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The Classical Dark Arts Podcast


You can now hear Classical Dark Arts on iTunes, Stitcher, TuneIn, and SoundCloud.

More episodes are being cooked up, recorded, and scuttled by our legal team as we speak.

Stay tuned.


Sparks but no flame: the case of the aggrieved pianist

In 2010, Washington Post classical writer (extraordinaire, imho) Anne Midgette attended a recital by pianist Dejan Lazic. Later, Midgette took Lazic apart in her review of the show, titled “Sparks but no flame: Pianist Dejan Lazic at Kennedy Center’s Terrace Theater.” Here are a few of Midgette’s lines:

Grandiloquence is an occupational hazard for a solo musician. There you are, alone onstage, playing works that are acknowledged to be monumentally great with breathtaking ability. It can be hard to avoid assuming the trappings of greatness. Exhibit A is Dejan Lazic.

Not too salty, but there’s this…

The selection of [Chopin and Schubert] is usually a way to demonstrate a pianist’s sensitivity as well as his virtuosity. This performance, though, kept one eye fixed on monumentality. Some of the pieces (…) sounded less like light solo piano works than an attempt to rival the volume of a concerto with full orchestra. This scherzo became cartoon-like in its lurches from minutely small to very, very large.

Okay, don’t let Lazic read this:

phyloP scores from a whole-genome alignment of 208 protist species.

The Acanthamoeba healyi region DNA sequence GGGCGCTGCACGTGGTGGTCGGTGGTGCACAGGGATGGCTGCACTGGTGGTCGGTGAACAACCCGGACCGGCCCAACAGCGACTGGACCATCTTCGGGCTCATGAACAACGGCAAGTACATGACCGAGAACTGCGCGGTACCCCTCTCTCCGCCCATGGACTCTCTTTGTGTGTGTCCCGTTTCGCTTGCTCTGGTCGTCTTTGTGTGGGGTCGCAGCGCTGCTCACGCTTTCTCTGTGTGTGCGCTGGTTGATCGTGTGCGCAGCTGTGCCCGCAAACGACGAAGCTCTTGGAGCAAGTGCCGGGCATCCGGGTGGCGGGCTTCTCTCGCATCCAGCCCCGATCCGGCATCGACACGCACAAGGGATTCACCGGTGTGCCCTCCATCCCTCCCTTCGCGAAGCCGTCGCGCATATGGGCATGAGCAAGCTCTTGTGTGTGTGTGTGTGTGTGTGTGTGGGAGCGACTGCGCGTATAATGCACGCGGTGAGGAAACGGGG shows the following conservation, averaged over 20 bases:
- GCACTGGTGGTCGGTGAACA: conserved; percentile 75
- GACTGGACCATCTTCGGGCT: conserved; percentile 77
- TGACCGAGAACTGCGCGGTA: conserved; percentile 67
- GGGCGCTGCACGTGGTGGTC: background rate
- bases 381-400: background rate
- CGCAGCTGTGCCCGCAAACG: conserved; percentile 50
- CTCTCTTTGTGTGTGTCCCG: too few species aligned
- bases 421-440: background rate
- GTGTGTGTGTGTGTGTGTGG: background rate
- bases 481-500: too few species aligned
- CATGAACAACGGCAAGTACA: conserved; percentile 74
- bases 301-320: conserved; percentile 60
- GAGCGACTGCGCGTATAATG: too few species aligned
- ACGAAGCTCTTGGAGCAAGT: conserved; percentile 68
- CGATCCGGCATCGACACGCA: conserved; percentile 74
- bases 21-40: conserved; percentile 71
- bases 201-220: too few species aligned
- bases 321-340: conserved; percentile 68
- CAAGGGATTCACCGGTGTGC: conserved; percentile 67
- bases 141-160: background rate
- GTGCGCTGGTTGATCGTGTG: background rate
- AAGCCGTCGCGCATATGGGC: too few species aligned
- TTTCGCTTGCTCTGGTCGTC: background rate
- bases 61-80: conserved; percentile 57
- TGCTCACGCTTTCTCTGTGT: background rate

[He used] a host of concert-pianist playacting gestures: head flung back at the end of a phrase; left hand conducting the right hand; or a whole ballet of fingers hovering over keys and picking out their targets before an opening note was even struck. (…) There were fine moments, but they stubbornly refused to add up to anything more than a self-conscious display of Fine Moments.

Midgette went in. Pen > sword.


Do you know what beef is? The fiddler versus the good doctor

Mark O’Connor does not like Shin’ichi Suzuki.

For those who don’t know, Shin’ichi Suzuki is the originator of the Suzuki Method. Suzuki’s method teaches ear-training and musical technique to very young music students. The Suzuki instructor introduces increasingly complex pieces in sequential books. Everybody in the Suzuki Cult learns the same material and wears the same robes.

This systematized approach has led to thousands (more likely millions) of musicians learning all the Suzuki repertoire. I’d bet four out of five people in a given pro orchestra could still play Suzuki tunes from memory. I sure can.
An example of a child playing a violin. Maybe s/he played in the Suzuki Method, or maybe not. We’ll never know. THE ENIGMA OF PHOTOGRAPHS. Credit